Anxiety Is Really Strange
As part of a graphic series on self-care and mind/body understanding, Steve Haines (a chiropractor who teaches Trauma Releasing Exercises) writes and Sophie Standing illustrates Anxiety Is Really Strange. (They have also done Trauma Is Really Strange and Pain Is Really Strange, while Forgiveness Is Really Strange is written by Masi Noor and Marina Cantacuzino.)
It wasn’t what I expected. It’s a 32-page comic on heavy paper that reads like an illustrated essay, with related quotes as footnotes on almost every page. I found it a little educational, as I learned what anxiety really is, but more philosophical than I expected, and not as useful or memorable as I hoped. The art is secondary to the text, as the book could be read without the images without losing any information, but they made the subject more approachable, as I found them calming. The color palette is also relaxing, sky blue and beige and mustard yellow punctuated with blue-black and deep orange for contrast. (There are preview pages at the publisher’s website.)
In the opening, the difference between fear and excitement is compared to the difference between cake and bread, a metaphor that made sense to me. The book’s premise, as the author states, is that “your brain has become too good at predicting danger”, which causes anxiety and panic attacks. False alarms, mentally, create the feeling of the need to escape the situation. Causes can be related to food, health, genetics, childhood trauma, and/or stress. It’s both surprising and not to find out that more than 25% of US adults will experience an anxiety disorder during their lifetime.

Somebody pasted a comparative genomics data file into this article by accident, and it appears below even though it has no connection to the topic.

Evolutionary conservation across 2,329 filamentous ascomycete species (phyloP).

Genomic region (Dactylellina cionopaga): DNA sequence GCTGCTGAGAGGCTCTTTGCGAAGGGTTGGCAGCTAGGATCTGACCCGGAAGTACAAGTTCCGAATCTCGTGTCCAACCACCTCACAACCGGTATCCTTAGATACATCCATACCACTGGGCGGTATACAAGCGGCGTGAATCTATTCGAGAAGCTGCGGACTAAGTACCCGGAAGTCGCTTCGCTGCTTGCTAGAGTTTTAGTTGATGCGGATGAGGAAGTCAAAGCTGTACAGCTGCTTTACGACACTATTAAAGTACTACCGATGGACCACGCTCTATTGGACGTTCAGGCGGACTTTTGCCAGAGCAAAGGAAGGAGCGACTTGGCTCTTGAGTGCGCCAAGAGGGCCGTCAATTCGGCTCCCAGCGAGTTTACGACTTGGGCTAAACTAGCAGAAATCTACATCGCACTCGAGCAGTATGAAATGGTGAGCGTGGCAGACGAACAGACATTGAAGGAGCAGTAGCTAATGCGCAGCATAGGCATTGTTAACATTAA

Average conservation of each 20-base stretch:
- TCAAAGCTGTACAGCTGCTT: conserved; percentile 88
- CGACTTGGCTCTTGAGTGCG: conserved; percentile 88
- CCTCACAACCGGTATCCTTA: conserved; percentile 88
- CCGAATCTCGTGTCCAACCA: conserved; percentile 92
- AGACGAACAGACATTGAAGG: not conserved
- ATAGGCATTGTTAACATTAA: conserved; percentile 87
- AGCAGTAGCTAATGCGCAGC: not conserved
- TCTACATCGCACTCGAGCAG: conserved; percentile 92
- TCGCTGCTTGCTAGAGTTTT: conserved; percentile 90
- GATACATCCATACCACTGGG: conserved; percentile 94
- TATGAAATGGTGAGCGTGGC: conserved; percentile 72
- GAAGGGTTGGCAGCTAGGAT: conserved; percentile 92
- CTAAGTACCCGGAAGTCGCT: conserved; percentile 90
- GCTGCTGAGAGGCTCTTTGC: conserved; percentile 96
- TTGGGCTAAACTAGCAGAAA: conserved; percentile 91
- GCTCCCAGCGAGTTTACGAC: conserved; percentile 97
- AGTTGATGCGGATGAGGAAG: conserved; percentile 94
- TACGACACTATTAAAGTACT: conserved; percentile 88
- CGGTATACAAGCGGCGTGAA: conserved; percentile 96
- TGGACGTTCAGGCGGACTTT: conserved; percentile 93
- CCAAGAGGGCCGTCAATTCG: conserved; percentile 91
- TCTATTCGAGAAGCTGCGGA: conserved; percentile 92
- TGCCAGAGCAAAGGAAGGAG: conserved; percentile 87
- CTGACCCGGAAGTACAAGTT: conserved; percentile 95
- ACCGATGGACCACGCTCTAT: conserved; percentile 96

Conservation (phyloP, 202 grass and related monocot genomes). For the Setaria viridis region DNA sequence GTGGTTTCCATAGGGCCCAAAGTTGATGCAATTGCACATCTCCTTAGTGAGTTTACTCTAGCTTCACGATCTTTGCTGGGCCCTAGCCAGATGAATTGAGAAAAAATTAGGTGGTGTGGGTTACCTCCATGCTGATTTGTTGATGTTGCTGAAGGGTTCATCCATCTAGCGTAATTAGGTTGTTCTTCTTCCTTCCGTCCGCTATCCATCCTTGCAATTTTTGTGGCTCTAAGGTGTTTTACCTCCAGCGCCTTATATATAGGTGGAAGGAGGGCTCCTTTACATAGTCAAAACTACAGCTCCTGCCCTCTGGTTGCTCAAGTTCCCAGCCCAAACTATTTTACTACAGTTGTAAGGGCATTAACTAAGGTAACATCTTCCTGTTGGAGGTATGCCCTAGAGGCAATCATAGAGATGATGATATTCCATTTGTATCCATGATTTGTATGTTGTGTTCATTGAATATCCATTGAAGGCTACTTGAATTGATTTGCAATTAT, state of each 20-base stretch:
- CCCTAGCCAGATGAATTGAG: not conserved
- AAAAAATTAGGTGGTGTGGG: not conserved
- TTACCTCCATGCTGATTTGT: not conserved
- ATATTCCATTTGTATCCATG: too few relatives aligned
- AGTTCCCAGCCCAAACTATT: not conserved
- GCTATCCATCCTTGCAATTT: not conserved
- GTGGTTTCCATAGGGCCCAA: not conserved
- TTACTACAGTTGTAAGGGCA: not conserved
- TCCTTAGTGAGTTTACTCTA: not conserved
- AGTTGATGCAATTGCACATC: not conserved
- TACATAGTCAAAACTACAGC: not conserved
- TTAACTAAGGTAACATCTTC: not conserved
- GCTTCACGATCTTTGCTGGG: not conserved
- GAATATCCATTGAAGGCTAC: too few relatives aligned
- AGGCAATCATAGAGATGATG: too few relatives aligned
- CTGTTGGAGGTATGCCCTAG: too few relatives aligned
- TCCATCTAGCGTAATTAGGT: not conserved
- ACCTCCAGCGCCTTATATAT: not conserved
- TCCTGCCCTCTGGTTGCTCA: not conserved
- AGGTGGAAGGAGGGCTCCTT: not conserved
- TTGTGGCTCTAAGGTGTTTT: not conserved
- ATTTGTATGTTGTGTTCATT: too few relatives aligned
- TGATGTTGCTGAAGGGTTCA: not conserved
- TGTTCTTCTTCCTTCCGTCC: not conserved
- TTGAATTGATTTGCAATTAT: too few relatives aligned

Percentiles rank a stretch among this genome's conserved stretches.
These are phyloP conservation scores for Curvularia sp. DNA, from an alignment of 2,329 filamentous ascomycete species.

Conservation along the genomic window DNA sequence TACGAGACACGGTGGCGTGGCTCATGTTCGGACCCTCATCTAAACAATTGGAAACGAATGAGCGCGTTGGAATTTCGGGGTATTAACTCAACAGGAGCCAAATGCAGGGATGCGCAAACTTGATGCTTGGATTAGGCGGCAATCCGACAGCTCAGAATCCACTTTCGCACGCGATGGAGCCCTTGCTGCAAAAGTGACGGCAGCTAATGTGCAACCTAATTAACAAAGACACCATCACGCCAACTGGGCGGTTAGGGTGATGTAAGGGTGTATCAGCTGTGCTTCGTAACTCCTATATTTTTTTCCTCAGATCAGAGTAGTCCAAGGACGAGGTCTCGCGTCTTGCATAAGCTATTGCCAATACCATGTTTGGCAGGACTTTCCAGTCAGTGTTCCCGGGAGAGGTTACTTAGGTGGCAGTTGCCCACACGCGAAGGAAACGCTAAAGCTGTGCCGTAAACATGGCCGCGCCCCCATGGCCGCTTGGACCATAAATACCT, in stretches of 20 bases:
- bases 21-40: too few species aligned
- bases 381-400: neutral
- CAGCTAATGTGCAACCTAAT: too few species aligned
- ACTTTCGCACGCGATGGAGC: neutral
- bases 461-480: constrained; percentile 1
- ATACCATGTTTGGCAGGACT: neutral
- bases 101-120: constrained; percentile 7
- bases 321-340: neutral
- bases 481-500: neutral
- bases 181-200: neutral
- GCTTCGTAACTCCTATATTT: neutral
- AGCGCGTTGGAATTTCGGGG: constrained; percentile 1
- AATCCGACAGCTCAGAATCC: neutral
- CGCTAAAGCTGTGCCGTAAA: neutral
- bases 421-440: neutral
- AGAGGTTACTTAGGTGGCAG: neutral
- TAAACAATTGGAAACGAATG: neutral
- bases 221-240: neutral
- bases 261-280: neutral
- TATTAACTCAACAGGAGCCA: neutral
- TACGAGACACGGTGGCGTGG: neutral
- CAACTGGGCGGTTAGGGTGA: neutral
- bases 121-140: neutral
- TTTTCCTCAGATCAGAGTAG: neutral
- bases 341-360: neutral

Given that, most readers will leave this issue with things to think about, whether techniques to respond to unpleasant feelings or the amazing quote, “Anxiety is a good thing because psychopaths don’t have any.” The page on emotions unique to certain cultures, which include hygge and schadenfreude, is enlightening, if wandering a bit away from the purpose.
Given the limited space, I wish there had been more focus on the practical, less on (for example) Sartre’s thoughts on death or the nature of emotion. I would have liked to have seen some case studies, specific examples of anxiety and how the patient managed it. The last third of the book does get around to ways to reframe the way one thinks about anxiety symptoms and be more in touch with the body. I suspect it’s a lot easier to say than to do. (The publisher provided a review copy.)